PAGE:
Rebecca has been working at FFI since September 2007. Though she studied conservation in her BA and MSc, she decided that the life in the jungle just wasn't for her. Having grown up in New York City, she has experienced more pigeons and squirrels than parrots and spider monkeys. So she decided to write about the impact that FFI's projects have on the ground.
Her current role as Communications Officer (Business & Biodiversity) has allowed her to focus her energy towards FFI's innovative Business & Biodiversity Programme. Rebecca helps to get the message out about FFI's strategic corporate partnerships and what they have helped to achieve for global biodiversity.
The loss of biodiversity and the free services that ecosystems provide, such as water purification and carbon sequestration, is having a very real impact on the global economy.
In recognition of this trend, the G8+5 Environment Ministers agreed in March 2007 to undertake a review on The Economics of Ecosystems and Biodiversity (TEEB). Described as a ‘Stern-like’ report for biodiversity, the review has so far estimated that biodiversity loss costs society £40 billion annually.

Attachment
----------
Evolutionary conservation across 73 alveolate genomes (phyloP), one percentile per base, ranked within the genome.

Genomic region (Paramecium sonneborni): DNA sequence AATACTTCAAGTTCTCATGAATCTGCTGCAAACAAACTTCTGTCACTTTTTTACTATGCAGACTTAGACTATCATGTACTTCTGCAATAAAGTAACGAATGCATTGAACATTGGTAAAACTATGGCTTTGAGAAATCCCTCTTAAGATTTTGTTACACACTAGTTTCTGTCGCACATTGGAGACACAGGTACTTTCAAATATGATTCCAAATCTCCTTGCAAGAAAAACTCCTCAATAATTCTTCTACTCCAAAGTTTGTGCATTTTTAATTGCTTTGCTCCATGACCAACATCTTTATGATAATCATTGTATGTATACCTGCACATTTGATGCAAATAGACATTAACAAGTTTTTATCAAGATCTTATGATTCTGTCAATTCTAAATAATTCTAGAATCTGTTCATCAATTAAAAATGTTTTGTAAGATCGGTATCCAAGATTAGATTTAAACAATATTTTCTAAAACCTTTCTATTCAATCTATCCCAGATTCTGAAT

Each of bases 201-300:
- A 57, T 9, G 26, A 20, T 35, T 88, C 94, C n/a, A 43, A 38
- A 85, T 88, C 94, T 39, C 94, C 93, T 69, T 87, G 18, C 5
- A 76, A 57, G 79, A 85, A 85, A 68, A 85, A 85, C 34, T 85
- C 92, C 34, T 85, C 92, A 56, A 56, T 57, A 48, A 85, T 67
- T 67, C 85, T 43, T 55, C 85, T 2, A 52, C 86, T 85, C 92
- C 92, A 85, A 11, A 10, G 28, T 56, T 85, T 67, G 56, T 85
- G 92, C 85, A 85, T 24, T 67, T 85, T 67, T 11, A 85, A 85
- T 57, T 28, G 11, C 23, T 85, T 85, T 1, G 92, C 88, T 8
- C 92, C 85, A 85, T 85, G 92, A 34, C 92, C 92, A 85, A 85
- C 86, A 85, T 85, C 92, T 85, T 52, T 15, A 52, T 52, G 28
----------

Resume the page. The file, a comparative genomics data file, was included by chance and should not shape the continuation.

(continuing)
The study leaders are now calling on businesses to contribute to the second phase. The information from the private sector will help the Phase II report to offer practical guidance and tools for business on how to measure and manage the risks of biodiversity and ecosystem losses.
The report will also help business leaders to identify and take advantage of new market opportunities linked to the conservation and sustainable use of biological resources, such as the emerging market for Reducing Emissions from Deforestation and Degradation (REDD).
FFI’s Natural Value Initiative will be contributing to this process, supporting it through sharing research gathered from a review of the publicly available information of 31 companies in the food, beverage and tobacco sector.
You can learn more about TEEB on the European Commission website.